15 Mar Socratic Conversation, Lecturing or Didactic Teaching, and Experiential Learning
Confluence Courseware suggests appropriate interpretive and analytic questions in order to facilitate great classroom conversations (virtually or face-to-face) as well as prompts for academic essays and project-based learning experiences in an effort to provide a truly interdisciplinary, liberal arts education. As such, this digital courseware is organized around the principles of the Paideia method (from the Greek paidos meaning “upbringing”) which incorporates three aspects of learning: the Socratic conversation, lecturing or didactic teaching, and experiential learning. This pedagogic method focuses on building a strong foundation of basic skills, thinking skills, and personal qualities that can be used for the learner’s entire life.
Socratic conversation is a formal discussion based on a great work in which the teacher asks primarily open-ended, interpretive and analytic questions with only occasional factual questions for purposes of clarification and evaluative questions for summation purposes and in order to “personalize” the learning experience. The purpose Socratic conversation is to practice communication skills of reading, writing, speaking, listening, and thinking as well as to engage in higher-order thinking through summarizing, analyzing, synthesizing, comparing, contrasting, and defending and challenging their own ideas and the ideas of others.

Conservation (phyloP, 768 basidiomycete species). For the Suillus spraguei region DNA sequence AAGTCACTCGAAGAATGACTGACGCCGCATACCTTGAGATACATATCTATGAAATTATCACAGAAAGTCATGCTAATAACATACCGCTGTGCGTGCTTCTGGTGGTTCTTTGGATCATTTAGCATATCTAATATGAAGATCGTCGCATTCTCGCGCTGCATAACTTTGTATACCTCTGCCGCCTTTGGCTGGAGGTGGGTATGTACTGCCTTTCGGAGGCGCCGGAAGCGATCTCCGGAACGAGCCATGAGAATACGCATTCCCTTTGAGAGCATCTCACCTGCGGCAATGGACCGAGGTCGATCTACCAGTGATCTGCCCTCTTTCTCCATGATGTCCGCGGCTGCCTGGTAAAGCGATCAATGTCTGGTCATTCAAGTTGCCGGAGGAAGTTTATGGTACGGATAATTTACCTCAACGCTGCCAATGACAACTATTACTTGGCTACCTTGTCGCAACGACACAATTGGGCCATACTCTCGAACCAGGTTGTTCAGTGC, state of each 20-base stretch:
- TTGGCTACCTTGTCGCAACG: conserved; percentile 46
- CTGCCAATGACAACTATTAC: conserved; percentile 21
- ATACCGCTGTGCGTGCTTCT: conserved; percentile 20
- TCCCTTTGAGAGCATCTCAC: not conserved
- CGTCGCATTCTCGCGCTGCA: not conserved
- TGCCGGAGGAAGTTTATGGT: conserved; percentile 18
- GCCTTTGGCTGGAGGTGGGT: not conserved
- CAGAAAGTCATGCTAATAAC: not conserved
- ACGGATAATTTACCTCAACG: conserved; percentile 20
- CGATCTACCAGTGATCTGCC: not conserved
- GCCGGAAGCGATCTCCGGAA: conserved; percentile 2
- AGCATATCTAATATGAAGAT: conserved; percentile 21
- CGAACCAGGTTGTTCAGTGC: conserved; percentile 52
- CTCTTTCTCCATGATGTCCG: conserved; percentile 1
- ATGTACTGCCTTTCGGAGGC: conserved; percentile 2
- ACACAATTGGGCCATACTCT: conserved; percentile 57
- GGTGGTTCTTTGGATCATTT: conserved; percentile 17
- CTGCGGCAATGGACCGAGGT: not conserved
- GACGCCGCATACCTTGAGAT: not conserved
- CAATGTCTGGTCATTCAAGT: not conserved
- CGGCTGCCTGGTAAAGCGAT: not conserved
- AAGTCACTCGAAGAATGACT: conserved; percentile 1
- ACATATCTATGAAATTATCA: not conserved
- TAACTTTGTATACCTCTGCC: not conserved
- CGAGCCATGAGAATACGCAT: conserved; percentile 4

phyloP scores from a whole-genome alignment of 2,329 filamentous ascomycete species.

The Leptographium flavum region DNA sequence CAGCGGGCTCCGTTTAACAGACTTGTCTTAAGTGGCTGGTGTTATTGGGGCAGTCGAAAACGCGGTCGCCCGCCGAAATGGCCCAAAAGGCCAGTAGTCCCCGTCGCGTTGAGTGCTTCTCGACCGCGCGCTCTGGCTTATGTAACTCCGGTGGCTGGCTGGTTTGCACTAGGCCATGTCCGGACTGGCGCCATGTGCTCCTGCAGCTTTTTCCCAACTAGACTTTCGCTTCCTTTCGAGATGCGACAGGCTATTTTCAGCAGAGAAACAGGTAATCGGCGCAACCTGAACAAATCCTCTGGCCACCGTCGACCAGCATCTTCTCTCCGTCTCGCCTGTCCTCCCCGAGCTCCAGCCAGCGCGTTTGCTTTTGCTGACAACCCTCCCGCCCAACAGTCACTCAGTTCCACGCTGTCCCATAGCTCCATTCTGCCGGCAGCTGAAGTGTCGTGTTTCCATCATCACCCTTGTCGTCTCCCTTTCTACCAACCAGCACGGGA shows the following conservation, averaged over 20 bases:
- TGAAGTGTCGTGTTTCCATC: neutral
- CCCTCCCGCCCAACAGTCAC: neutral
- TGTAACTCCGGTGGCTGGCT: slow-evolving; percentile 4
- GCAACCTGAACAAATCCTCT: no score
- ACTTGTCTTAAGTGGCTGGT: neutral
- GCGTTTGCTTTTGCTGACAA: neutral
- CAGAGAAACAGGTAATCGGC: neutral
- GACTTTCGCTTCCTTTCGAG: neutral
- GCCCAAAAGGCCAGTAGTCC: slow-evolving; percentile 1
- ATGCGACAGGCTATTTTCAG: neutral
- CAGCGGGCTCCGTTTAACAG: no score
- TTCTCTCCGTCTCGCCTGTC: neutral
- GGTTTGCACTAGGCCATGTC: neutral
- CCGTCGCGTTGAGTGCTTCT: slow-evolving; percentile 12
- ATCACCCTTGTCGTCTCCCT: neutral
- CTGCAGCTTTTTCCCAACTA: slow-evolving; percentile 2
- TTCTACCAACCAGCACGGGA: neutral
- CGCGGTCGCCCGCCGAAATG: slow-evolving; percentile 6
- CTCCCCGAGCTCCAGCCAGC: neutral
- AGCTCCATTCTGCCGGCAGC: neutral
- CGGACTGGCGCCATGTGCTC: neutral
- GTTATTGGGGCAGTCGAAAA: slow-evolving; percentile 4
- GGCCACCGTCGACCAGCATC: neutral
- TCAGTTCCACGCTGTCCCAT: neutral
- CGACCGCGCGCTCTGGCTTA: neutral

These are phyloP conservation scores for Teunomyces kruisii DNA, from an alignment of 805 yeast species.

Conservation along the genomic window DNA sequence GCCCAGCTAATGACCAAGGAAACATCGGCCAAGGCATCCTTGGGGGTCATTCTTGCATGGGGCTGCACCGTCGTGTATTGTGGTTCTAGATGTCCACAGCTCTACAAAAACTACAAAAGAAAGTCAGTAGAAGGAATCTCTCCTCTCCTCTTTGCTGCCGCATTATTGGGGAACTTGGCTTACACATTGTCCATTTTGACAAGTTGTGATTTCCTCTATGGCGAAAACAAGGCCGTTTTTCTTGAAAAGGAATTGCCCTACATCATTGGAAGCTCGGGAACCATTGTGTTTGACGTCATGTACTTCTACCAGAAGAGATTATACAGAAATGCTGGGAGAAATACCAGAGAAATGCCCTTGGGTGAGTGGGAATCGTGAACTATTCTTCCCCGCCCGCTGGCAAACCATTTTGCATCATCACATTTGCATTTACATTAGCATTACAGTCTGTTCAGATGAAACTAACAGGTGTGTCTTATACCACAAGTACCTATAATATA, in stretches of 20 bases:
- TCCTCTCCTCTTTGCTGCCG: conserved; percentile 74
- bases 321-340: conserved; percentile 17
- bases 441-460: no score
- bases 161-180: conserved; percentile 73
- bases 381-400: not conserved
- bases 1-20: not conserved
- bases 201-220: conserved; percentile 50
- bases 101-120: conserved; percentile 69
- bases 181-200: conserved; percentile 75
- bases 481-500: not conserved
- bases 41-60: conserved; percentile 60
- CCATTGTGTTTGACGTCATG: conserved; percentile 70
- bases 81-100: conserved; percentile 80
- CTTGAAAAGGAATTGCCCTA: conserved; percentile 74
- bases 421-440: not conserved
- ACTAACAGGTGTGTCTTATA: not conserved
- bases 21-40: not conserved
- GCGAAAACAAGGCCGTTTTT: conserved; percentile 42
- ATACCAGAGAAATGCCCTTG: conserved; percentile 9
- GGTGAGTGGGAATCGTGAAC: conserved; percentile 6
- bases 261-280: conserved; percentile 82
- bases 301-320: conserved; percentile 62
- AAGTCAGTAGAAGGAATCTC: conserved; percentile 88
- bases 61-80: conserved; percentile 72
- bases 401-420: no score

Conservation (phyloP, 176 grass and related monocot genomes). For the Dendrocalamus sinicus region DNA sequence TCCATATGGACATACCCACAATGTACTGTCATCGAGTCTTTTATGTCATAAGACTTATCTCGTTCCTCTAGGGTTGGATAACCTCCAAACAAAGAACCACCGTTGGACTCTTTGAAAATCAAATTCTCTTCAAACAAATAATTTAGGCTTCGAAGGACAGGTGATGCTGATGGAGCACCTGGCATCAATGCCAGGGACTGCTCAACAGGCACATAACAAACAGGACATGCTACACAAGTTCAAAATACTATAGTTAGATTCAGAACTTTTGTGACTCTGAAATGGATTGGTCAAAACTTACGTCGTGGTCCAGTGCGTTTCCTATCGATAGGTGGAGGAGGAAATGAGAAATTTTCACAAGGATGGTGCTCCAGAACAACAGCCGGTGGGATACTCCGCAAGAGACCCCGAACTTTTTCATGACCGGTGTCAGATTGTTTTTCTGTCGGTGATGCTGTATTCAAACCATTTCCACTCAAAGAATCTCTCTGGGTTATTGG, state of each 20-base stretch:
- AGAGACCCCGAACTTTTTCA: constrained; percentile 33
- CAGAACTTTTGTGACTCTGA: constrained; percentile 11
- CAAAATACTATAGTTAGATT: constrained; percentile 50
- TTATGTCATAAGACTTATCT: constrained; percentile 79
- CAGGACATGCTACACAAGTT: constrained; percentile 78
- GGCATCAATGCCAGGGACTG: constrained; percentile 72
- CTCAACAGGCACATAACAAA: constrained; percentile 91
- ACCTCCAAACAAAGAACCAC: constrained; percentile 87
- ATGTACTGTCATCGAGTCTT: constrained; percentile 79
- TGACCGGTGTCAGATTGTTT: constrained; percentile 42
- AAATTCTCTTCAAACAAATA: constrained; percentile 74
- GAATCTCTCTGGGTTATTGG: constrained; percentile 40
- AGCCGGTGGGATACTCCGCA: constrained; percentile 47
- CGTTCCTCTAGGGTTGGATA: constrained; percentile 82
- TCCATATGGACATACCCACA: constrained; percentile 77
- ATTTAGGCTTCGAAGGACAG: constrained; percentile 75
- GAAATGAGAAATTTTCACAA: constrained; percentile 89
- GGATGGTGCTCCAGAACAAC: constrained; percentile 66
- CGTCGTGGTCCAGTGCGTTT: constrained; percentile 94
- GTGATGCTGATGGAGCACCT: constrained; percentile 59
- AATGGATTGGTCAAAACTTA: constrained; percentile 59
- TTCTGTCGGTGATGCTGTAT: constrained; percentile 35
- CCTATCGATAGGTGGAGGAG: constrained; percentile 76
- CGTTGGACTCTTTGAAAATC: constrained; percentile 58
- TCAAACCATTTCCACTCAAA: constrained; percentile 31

Lecturing or Didactic Teaching introduces and organizes new information through lecture, reading for content, demonstration, and the utilization of the most current multi-media methods and tools. Through this method, an organized body of facts can be succinctly presented.
Experiential Learning is application work assigned to students so that they can reconsider, research and construct a quality academic work (either a paper or a presentation) involving several academic disciplines. This interdisciplinary approach allows students to apply classroom knowledge in a self-reliant way that leads to life-long learning.
While much of our classroom time (face-to-face or virtual) is dedicated the Socratic conversation and lecturing or didactic teaching, all outside classroom time, in the form of reading, group work, class presentation preparation and the writing of papers, is experiential learning.
“We must not believe the many, who say that free persons only ought to be educated, but we should rather believe the philosophers, who say that the educated only are free.”
-Epictetus, Discourses II
While these curricular guides focus on the syntopical approach of Socratic conversation and the experiential learning components, the lecturing or didactic teaching is still quite important and for this reason students should attend all class sessions (face-to-face or online). If students are taking this class as an online course, please make sure that they visit all of the streaming video content throughout the course content as this helps make the “virtual learning” experience more human.
In this article in Middle Ground, Rick Wormeli says that lectures, if done right, can be powerful learning experiences (Source: “Saying ‘Yes’ to Lectures” by Rick Wormeli in Middle Ground, October 2010 (Vol. 14, #2, p. 43-44). Wormeli believes that 90 percent of what students learn from classroom lectures (the most popular teaching technique in secondary schools) comes from the speaker’s physical movements, vocal inflections, and facial expressions—so make certain students are prepared to attend not just a lecture but a theatrical performance full of motion and emotion.
“Wisdom is the fruit of a balanced development. It is this balanced growth of individuality which it should be the aim of education to secure.”
-Whitehead, Science and the Modern World